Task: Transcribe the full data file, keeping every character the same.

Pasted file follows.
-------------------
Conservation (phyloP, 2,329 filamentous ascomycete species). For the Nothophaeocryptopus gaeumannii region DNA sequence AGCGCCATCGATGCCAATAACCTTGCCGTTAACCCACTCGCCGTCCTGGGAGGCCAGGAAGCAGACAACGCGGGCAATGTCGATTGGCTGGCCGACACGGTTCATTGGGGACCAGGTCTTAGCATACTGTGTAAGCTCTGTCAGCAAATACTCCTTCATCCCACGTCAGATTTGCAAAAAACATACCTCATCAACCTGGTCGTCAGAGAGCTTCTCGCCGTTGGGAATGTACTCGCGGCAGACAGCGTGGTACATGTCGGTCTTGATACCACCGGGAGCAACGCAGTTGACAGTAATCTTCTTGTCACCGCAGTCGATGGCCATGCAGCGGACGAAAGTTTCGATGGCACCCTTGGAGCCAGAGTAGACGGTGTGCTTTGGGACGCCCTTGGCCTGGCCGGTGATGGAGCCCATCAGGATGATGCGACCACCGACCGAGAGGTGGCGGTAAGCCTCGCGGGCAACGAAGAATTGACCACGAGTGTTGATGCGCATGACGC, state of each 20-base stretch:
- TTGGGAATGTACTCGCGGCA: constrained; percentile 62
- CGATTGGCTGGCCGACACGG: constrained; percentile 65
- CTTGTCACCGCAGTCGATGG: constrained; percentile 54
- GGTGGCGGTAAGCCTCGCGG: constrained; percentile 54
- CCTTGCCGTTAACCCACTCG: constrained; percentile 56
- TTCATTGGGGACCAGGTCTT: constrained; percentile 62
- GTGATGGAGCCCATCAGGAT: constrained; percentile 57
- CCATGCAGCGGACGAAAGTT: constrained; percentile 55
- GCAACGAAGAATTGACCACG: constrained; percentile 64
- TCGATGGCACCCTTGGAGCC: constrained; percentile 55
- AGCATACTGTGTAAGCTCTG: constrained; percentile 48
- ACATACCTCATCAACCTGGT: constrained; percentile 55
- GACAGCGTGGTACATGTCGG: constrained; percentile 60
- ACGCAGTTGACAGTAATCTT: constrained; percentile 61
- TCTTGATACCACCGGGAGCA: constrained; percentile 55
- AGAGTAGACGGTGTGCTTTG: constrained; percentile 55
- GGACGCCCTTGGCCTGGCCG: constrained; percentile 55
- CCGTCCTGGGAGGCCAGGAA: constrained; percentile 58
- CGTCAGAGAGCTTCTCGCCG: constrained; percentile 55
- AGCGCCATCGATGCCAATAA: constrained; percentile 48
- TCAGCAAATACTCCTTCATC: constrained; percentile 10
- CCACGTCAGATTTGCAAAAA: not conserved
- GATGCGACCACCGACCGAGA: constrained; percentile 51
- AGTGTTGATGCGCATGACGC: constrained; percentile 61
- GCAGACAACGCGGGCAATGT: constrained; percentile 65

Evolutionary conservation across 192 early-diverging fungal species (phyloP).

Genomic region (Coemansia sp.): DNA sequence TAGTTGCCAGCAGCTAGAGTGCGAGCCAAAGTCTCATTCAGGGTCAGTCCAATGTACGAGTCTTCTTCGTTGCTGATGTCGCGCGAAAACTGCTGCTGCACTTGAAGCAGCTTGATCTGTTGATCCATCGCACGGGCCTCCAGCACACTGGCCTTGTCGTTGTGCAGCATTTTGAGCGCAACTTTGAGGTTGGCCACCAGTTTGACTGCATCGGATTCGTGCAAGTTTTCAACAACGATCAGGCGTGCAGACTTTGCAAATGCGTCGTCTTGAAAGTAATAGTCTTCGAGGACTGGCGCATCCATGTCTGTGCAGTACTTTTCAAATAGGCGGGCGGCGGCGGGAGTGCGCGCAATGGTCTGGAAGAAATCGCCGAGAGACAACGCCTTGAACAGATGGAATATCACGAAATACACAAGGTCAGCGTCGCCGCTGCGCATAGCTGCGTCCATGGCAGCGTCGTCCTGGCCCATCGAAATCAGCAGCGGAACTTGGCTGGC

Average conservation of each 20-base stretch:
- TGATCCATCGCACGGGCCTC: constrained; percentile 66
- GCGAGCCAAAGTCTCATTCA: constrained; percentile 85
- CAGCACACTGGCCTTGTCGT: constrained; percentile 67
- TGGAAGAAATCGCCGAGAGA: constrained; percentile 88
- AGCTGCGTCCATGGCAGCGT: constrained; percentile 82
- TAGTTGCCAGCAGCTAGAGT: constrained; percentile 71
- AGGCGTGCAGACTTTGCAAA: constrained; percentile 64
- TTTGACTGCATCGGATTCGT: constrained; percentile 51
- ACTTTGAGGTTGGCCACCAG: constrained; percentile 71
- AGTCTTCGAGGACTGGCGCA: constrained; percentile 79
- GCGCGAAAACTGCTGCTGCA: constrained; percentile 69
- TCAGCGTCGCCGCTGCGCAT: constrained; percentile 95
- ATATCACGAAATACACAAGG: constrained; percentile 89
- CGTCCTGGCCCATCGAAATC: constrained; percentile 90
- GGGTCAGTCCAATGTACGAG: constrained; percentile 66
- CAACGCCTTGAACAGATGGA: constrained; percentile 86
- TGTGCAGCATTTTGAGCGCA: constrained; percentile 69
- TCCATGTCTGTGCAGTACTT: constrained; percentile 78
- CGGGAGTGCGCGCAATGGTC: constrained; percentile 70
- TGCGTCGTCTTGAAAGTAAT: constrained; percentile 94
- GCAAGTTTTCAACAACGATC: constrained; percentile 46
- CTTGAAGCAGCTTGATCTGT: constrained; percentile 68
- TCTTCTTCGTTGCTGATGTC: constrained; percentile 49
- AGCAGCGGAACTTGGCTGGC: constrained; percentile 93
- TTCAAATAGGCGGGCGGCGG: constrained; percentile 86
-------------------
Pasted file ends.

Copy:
Conservation (phyloP, 2,329 filamentous ascomycete species). For the Nothophaeocryptopus gaeumannii region DNA sequence AGCGCCATCGATGCCAATAACCTTGCCGTTAACCCACTCGCCGTCCTGGGAGGCCAGGAAGCAGACAACGCGGGCAATGTCGATTGGCTGGCCGACACGGTTCATTGGGGACCAGGTCTTAGCATACTGTGTAAGCTCTGTCAGCAAATACTCCTTCATCCCACGTCAGATTTGCAAAAAACATACCTCATCAACCTGGTCGTCAGAGAGCTTCTCGCCGTTGGGAATGTACTCGCGGCAGACAGCGTGGTACATGTCGGTCTTGATACCACCGGGAGCAACGCAGTTGACAGTAATCTTCTTGTCACCGCAGTCGATGGCCATGCAGCGGACGAAAGTTTCGATGGCACCCTTGGAGCCAGAGTAGACGGTGTGCTTTGGGACGCCCTTGGCCTGGCCGGTGATGGAGCCCATCAGGATGATGCGACCACCGACCGAGAGGTGGCGGTAAGCCTCGCGGGCAACGAAGAATTGACCACGAGTGTTGATGCGCATGACGC, state of each 20-base stretch:
- TTGGGAATGTACTCGCGGCA: constrained; percentile 62
- CGATTGGCTGGCCGACACGG: constrained; percentile 65
- CTTGTCACCGCAGTCGATGG: constrained; percentile 54
- GGTGGCGGTAAGCCTCGCGG: constrained; percentile 54
- CCTTGCCGTTAACCCACTCG: constrained; percentile 56
- TTCATTGGGGACCAGGTCTT: constrained; percentile 62
- GTGATGGAGCCCATCAGGAT: constrained; percentile 57
- CCATGCAGCGGACGAAAGTT: constrained; percentile 55
- GCAACGAAGAATTGACCACG: constrained; percentile 64
- TCGATGGCACCCTTGGAGCC: constrained; percentile 55
- AGCATACTGTGTAAGCTCTG: constrained; percentile 48
- ACATACCTCATCAACCTGGT: constrained; percentile 55
- GACAGCGTGGTACATGTCGG: constrained; percentile 60
- ACGCAGTTGACAGTAATCTT: constrained; percentile 61
- TCTTGATACCACCGGGAGCA: constrained; percentile 55
- AGAGTAGACGGTGTGCTTTG: constrained; percentile 55
- GGACGCCCTTGGCCTGGCCG: constrained; percentile 55
- CCGTCCTGGGAGGCCAGGAA: constrained; percentile 58
- CGTCAGAGAGCTTCTCGCCG: constrained; percentile 55
- AGCGCCATCGATGCCAATAA: constrained; percentile 48
- TCAGCAAATACTCCTTCATC: constrained; percentile 10
- CCACGTCAGATTTGCAAAAA: not conserved
- GATGCGACCACCGACCGAGA: constrained; percentile 51
- AGTGTTGATGCGCATGACGC: constrained; percentile 61
- GCAGACAACGCGGGCAATGT: constrained; percentile 65

Evolutionary conservation across 192 early-diverging fungal species (phyloP).

Genomic region (Coemansia sp.): DNA sequence TAGTTGCCAGCAGCTAGAGTGCGAGCCAAAGTCTCATTCAGGGTCAGTCCAATGTACGAGTCTTCTTCGTTGCTGATGTCGCGCGAAAACTGCTGCTGCACTTGAAGCAGCTTGATCTGTTGATCCATCGCACGGGCCTCCAGCACACTGGCCTTGTCGTTGTGCAGCATTTTGAGCGCAACTTTGAGGTTGGCCACCAGTTTGACTGCATCGGATTCGTGCAAGTTTTCAACAACGATCAGGCGTGCAGACTTTGCAAATGCGTCGTCTTGAAAGTAATAGTCTTCGAGGACTGGCGCATCCATGTCTGTGCAGTACTTTTCAAATAGGCGGGCGGCGGCGGGAGTGCGCGCAATGGTCTGGAAGAAATCGCCGAGAGACAACGCCTTGAACAGATGGAATATCACGAAATACACAAGGTCAGCGTCGCCGCTGCGCATAGCTGCGTCCATGGCAGCGTCGTCCTGGCCCATCGAAATCAGCAGCGGAACTTGGCTGGC

Average conservation of each 20-base stretch:
- TGATCCATCGCACGGGCCTC: constrained; percentile 66
- GCGAGCCAAAGTCTCATTCA: constrained; percentile 85
- CAGCACACTGGCCTTGTCGT: constrained; percentile 67
- TGGAAGAAATCGCCGAGAGA: constrained; percentile 88
- AGCTGCGTCCATGGCAGCGT: constrained; percentile 82
- TAGTTGCCAGCAGCTAGAGT: constrained; percentile 71
- AGGCGTGCAGACTTTGCAAA: constrained; percentile 64
- TTTGACTGCATCGGATTCGT: constrained; percentile 51
- ACTTTGAGGTTGGCCACCAG: constrained; percentile 71
- AGTCTTCGAGGACTGGCGCA: constrained; percentile 79
- GCGCGAAAACTGCTGCTGCA: constrained; percentile 69
- TCAGCGTCGCCGCTGCGCAT: constrained; percentile 95
- ATATCACGAAATACACAAGG: constrained; percentile 89
- CGTCCTGGCCCATCGAAATC: constrained; percentile 90
- GGGTCAGTCCAATGTACGAG: constrained; percentile 66
- CAACGCCTTGAACAGATGGA: constrained; percentile 86
- TGTGCAGCATTTTGAGCGCA: constrained; percentile 69
- TCCATGTCTGTGCAGTACTT: constrained; percentile 78
- CGGGAGTGCGCGCAATGGTC: constrained; percentile 70
- TGCGTCGTCTTGAAAGTAAT: constrained; percentile 94
- GCAAGTTTTCAACAACGATC: constrained; percentile 46
- CTTGAAGCAGCTTGATCTGT: constrained; percentile 68
- TCTTCTTCGTTGCTGATGTC: constrained; percentile 49
- AGCAGCGGAACTTGGCTGGC: constrained; percentile 93
- TTCAAATAGGCGGGCGGCGG: constrained; percentile 86